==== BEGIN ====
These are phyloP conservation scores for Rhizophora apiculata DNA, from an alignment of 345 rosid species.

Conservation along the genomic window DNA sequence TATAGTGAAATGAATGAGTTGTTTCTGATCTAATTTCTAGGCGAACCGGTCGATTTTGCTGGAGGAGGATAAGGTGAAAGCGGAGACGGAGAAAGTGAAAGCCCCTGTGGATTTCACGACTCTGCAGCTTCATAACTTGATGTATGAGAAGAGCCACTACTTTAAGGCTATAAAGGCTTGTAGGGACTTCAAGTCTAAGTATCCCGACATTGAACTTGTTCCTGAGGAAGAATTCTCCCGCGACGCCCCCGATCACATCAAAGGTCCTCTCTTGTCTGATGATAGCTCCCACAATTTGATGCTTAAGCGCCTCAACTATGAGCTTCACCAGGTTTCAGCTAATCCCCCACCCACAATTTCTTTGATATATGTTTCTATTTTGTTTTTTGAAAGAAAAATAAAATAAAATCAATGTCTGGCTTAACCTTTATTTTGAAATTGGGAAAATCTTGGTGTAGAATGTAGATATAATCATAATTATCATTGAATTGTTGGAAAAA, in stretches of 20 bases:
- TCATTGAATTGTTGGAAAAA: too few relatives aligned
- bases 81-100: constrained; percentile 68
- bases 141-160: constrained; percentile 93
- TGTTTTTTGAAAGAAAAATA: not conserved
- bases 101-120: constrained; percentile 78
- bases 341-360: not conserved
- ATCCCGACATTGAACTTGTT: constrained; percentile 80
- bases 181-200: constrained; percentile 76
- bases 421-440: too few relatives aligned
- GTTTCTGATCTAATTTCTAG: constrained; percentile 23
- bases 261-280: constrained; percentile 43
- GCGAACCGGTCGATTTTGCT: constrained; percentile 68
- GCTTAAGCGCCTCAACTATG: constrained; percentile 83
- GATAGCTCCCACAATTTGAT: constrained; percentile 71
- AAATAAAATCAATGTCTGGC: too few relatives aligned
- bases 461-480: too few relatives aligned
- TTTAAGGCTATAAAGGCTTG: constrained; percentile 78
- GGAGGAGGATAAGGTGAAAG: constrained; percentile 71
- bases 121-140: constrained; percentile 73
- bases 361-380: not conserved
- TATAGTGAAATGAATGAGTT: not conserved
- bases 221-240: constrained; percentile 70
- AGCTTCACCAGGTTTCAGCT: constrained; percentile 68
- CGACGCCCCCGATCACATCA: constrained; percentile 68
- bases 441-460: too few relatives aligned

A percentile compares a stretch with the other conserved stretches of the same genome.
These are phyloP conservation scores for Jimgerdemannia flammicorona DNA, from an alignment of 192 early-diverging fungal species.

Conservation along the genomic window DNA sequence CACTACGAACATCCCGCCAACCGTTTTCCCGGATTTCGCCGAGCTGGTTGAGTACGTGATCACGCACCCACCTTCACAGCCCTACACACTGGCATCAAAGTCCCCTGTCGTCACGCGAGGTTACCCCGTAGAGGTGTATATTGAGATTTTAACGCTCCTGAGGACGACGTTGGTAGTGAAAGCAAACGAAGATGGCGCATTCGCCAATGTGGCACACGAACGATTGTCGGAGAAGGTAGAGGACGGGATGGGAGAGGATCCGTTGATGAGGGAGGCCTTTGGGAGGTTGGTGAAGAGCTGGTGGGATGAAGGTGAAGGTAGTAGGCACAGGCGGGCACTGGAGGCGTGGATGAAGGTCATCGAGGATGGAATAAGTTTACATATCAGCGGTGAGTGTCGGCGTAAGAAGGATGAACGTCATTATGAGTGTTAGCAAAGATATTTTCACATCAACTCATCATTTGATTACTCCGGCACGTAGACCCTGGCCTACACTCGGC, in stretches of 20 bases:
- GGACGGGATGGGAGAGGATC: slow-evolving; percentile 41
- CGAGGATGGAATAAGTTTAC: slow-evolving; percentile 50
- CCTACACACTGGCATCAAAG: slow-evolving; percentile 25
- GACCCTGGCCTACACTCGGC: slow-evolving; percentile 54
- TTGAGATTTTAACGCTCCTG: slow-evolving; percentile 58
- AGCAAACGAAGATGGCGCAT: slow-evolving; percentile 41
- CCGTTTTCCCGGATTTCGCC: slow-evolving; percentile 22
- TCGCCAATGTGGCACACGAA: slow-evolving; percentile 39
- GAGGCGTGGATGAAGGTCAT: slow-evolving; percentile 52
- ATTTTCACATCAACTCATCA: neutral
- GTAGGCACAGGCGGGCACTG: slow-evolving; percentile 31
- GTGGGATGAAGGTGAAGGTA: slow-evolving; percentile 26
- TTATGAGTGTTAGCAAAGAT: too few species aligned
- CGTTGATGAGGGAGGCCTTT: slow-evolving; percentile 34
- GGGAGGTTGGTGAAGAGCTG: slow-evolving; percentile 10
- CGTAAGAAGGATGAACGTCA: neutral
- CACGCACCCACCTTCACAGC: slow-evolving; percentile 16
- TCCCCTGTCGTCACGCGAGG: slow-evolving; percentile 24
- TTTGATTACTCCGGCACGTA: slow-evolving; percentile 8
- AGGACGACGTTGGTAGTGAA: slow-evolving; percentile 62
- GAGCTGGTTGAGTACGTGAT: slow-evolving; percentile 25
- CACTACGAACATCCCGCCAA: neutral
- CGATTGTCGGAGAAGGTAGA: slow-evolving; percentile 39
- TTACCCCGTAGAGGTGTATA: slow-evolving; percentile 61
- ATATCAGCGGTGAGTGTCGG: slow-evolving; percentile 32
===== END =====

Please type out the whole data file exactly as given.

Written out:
These are phyloP conservation scores for Rhizophora apiculata DNA, from an alignment of 345 rosid species.

Conservation along the genomic window DNA sequence TATAGTGAAATGAATGAGTTGTTTCTGATCTAATTTCTAGGCGAACCGGTCGATTTTGCTGGAGGAGGATAAGGTGAAAGCGGAGACGGAGAAAGTGAAAGCCCCTGTGGATTTCACGACTCTGCAGCTTCATAACTTGATGTATGAGAAGAGCCACTACTTTAAGGCTATAAAGGCTTGTAGGGACTTCAAGTCTAAGTATCCCGACATTGAACTTGTTCCTGAGGAAGAATTCTCCCGCGACGCCCCCGATCACATCAAAGGTCCTCTCTTGTCTGATGATAGCTCCCACAATTTGATGCTTAAGCGCCTCAACTATGAGCTTCACCAGGTTTCAGCTAATCCCCCACCCACAATTTCTTTGATATATGTTTCTATTTTGTTTTTTGAAAGAAAAATAAAATAAAATCAATGTCTGGCTTAACCTTTATTTTGAAATTGGGAAAATCTTGGTGTAGAATGTAGATATAATCATAATTATCATTGAATTGTTGGAAAAA, in stretches of 20 bases:
- TCATTGAATTGTTGGAAAAA: too few relatives aligned
- bases 81-100: constrained; percentile 68
- bases 141-160: constrained; percentile 93
- TGTTTTTTGAAAGAAAAATA: not conserved
- bases 101-120: constrained; percentile 78
- bases 341-360: not conserved
- ATCCCGACATTGAACTTGTT: constrained; percentile 80
- bases 181-200: constrained; percentile 76
- bases 421-440: too few relatives aligned
- GTTTCTGATCTAATTTCTAG: constrained; percentile 23
- bases 261-280: constrained; percentile 43
- GCGAACCGGTCGATTTTGCT: constrained; percentile 68
- GCTTAAGCGCCTCAACTATG: constrained; percentile 83
- GATAGCTCCCACAATTTGAT: constrained; percentile 71
- AAATAAAATCAATGTCTGGC: too few relatives aligned
- bases 461-480: too few relatives aligned
- TTTAAGGCTATAAAGGCTTG: constrained; percentile 78
- GGAGGAGGATAAGGTGAAAG: constrained; percentile 71
- bases 121-140: constrained; percentile 73
- bases 361-380: not conserved
- TATAGTGAAATGAATGAGTT: not conserved
- bases 221-240: constrained; percentile 70
- AGCTTCACCAGGTTTCAGCT: constrained; percentile 68
- CGACGCCCCCGATCACATCA: constrained; percentile 68
- bases 441-460: too few relatives aligned

A percentile compares a stretch with the other conserved stretches of the same genome.
These are phyloP conservation scores for Jimgerdemannia flammicorona DNA, from an alignment of 192 early-diverging fungal species.

Conservation along the genomic window DNA sequence CACTACGAACATCCCGCCAACCGTTTTCCCGGATTTCGCCGAGCTGGTTGAGTACGTGATCACGCACCCACCTTCACAGCCCTACACACTGGCATCAAAGTCCCCTGTCGTCACGCGAGGTTACCCCGTAGAGGTGTATATTGAGATTTTAACGCTCCTGAGGACGACGTTGGTAGTGAAAGCAAACGAAGATGGCGCATTCGCCAATGTGGCACACGAACGATTGTCGGAGAAGGTAGAGGACGGGATGGGAGAGGATCCGTTGATGAGGGAGGCCTTTGGGAGGTTGGTGAAGAGCTGGTGGGATGAAGGTGAAGGTAGTAGGCACAGGCGGGCACTGGAGGCGTGGATGAAGGTCATCGAGGATGGAATAAGTTTACATATCAGCGGTGAGTGTCGGCGTAAGAAGGATGAACGTCATTATGAGTGTTAGCAAAGATATTTTCACATCAACTCATCATTTGATTACTCCGGCACGTAGACCCTGGCCTACACTCGGC, in stretches of 20 bases:
- GGACGGGATGGGAGAGGATC: slow-evolving; percentile 41
- CGAGGATGGAATAAGTTTAC: slow-evolving; percentile 50
- CCTACACACTGGCATCAAAG: slow-evolving; percentile 25
- GACCCTGGCCTACACTCGGC: slow-evolving; percentile 54
- TTGAGATTTTAACGCTCCTG: slow-evolving; percentile 58
- AGCAAACGAAGATGGCGCAT: slow-evolving; percentile 41
- CCGTTTTCCCGGATTTCGCC: slow-evolving; percentile 22
- TCGCCAATGTGGCACACGAA: slow-evolving; percentile 39
- GAGGCGTGGATGAAGGTCAT: slow-evolving; percentile 52
- ATTTTCACATCAACTCATCA: neutral
- GTAGGCACAGGCGGGCACTG: slow-evolving; percentile 31
- GTGGGATGAAGGTGAAGGTA: slow-evolving; percentile 26
- TTATGAGTGTTAGCAAAGAT: too few species aligned
- CGTTGATGAGGGAGGCCTTT: slow-evolving; percentile 34
- GGGAGGTTGGTGAAGAGCTG: slow-evolving; percentile 10
- CGTAAGAAGGATGAACGTCA: neutral
- CACGCACCCACCTTCACAGC: slow-evolving; percentile 16
- TCCCCTGTCGTCACGCGAGG: slow-evolving; percentile 24
- TTTGATTACTCCGGCACGTA: slow-evolving; percentile 8
- AGGACGACGTTGGTAGTGAA: slow-evolving; percentile 62
- GAGCTGGTTGAGTACGTGAT: slow-evolving; percentile 25
- CACTACGAACATCCCGCCAA: neutral
- CGATTGTCGGAGAAGGTAGA: slow-evolving; percentile 39
- TTACCCCGTAGAGGTGTATA: slow-evolving; percentile 61
- ATATCAGCGGTGAGTGTCGG: slow-evolving; percentile 32